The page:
People are apparently sick of goal setting—“goals suck” has 13 million hits on Google.

Advisers love to talk about the value of goals and how they make you more productive. But if you’re one of those people who’s already freaking out because you’re not achieving the goals you set for New Year’s, you’ll be happy to learn some experts now say that goals are overstated.

Goals have three inherent problems.

  1. By setting a goal, you imply that you are inadequate. “When you’re working toward a goal, you are essentially saying, ‘I’m not good enough yet, but I will be when I reach my goal,’” writes author James Clear. “The problem with this mindset is that you’re teaching yourself to always put happiness and success off until the next milestone is achieved. ‘Once I reach my goal, then I’ll be happy. Once I achieve my goal, then I’ll be successful.’”
  2. Goals are perpetual. “Consider what happens as soon as you reach the ‘end,’” writes Belle Beth Cooper, co-founder of Hello Code. “You immediately lose the motivation and direction that goal gave you and so to fill that gap you start a new goal and the cycle starts all over.”
  3. Setting a goal can limit you. “Setting static, formal goals can inhibit creativity and stunt innovation,” writes Flubit co-founder Bertie Stephens. “As your company grows, your skills, experience and access to technology all change. There are so many unknowns in business—particularly for start-ups.” Goals tempt you to ignore these unknowns and continue onward with what you know, but by exploring these unknowns instead you may uncover new solutions and directions for your business that just don’t compute with your goals, he continues.

“I’ve looked back a few times on my goal-setting days and wondered how many opportunities I missed during a goal-setting process and/or how many times I was unable to realize setbacks and adjust accordingly,” agrees coach and writer Darren Beattie. “Setbacks actually that probably would have provided the best learning opportunities too! By nature, goals narrow your focus and take you away from big picture thinking.”

Instead of goal setting, experts advise, work on developing systems, processes, and habits. The difference between systems and goals is that with a goal, you’re focusing on the outcome, while with a system, you’re focusing on the actions you can perform to achieve the outcome, writes entrepreneur Kosio Angelov.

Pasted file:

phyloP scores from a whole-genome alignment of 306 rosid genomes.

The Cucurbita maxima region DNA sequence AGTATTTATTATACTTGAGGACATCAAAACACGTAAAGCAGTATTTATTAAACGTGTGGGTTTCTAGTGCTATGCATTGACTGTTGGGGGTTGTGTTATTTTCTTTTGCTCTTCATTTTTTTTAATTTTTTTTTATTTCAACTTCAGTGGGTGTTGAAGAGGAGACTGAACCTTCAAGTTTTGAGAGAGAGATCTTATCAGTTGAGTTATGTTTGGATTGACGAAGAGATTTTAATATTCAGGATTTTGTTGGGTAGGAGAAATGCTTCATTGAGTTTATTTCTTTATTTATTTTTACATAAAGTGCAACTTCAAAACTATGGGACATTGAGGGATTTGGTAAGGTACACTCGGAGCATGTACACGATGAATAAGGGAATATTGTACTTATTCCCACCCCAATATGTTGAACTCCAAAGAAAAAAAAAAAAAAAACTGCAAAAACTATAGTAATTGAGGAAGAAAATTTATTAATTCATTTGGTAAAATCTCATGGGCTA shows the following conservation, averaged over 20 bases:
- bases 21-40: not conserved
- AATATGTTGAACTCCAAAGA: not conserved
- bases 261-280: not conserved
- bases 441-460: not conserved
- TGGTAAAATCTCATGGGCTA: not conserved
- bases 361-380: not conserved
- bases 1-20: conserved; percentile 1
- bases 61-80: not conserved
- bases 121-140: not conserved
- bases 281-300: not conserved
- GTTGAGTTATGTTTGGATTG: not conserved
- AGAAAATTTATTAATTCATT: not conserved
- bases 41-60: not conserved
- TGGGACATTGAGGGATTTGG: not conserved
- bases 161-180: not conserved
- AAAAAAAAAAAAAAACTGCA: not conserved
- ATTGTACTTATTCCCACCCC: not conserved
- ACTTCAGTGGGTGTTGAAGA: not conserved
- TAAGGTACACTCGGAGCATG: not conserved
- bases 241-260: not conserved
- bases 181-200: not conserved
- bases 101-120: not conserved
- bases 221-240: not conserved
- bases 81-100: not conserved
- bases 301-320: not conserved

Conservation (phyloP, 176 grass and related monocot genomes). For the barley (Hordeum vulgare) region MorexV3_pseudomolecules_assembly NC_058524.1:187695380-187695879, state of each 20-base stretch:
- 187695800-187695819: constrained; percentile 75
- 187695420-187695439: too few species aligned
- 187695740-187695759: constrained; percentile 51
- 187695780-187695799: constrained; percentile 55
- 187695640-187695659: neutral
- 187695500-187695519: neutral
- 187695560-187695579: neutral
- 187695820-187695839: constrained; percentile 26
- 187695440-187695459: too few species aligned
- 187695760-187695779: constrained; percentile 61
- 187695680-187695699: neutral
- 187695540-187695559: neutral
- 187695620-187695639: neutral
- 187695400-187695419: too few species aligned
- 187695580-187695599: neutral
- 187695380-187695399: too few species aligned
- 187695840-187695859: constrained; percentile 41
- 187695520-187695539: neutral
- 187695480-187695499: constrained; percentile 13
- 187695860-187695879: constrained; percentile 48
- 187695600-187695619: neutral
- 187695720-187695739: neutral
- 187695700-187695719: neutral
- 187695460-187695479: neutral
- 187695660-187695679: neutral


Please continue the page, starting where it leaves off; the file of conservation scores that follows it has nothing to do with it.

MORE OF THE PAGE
The advantage of systems, process, and habits is that they’re reproducible, and, ideally, automatic, Cooper writes. So there’s less stress, because you’re focusing on what you’re doing each day rather than on whether you’re achieving your goal.

Techniques such as anchoring, scheduling, and habit stacking not only make it easier to create a system, but to gradually build on that success as well.

In other words, instead of having the goal of all company documents being electronic, you could set up processes that result in all new documents being electronic, and then spending a few minutes a day scanning and shredding the backlog.

When people set up goals, they usually establish systems to go with them, writes Clear. What he and other experts are suggesting is to skip straight to setting up the system and eliminate the goal part.

“If you completely ignored your goals and focused only on your system, would you still get results?” Clear asks. “If you were a basketball coach and you ignored your goal to win a championship and focused only on what your team does at practice each day, would you still get results? I think you would.”

A system-and-process approach also helps solve the now-what-do-I-do problem when you’ve achieved your goal. “Too many people end up living goal to goal, without a system in place to orient themselves and tie objectives together,” writes Beattie.

An advantage of the system method over the goal method is that every day is successful if you perform your system. “Had I been goal-oriented instead of system-oriented, I imagine I would have given up after the first several failures,” writes Scott Adams, who in addition to writing the comic strip Dilbert also has some interesting things to say about success and failure.

“It would have felt like banging my head against a brick wall. But being systems-oriented, I felt myself growing more capable every day, no matter the fate of the project that I happened to be working on.”

And if you are really one of those goal-oriented people, then your goal could always be to develop new systems, processes, and habits and stick to them.

So for your next goal: Eliminate goals. Or, at least, set up a system to eliminate them.

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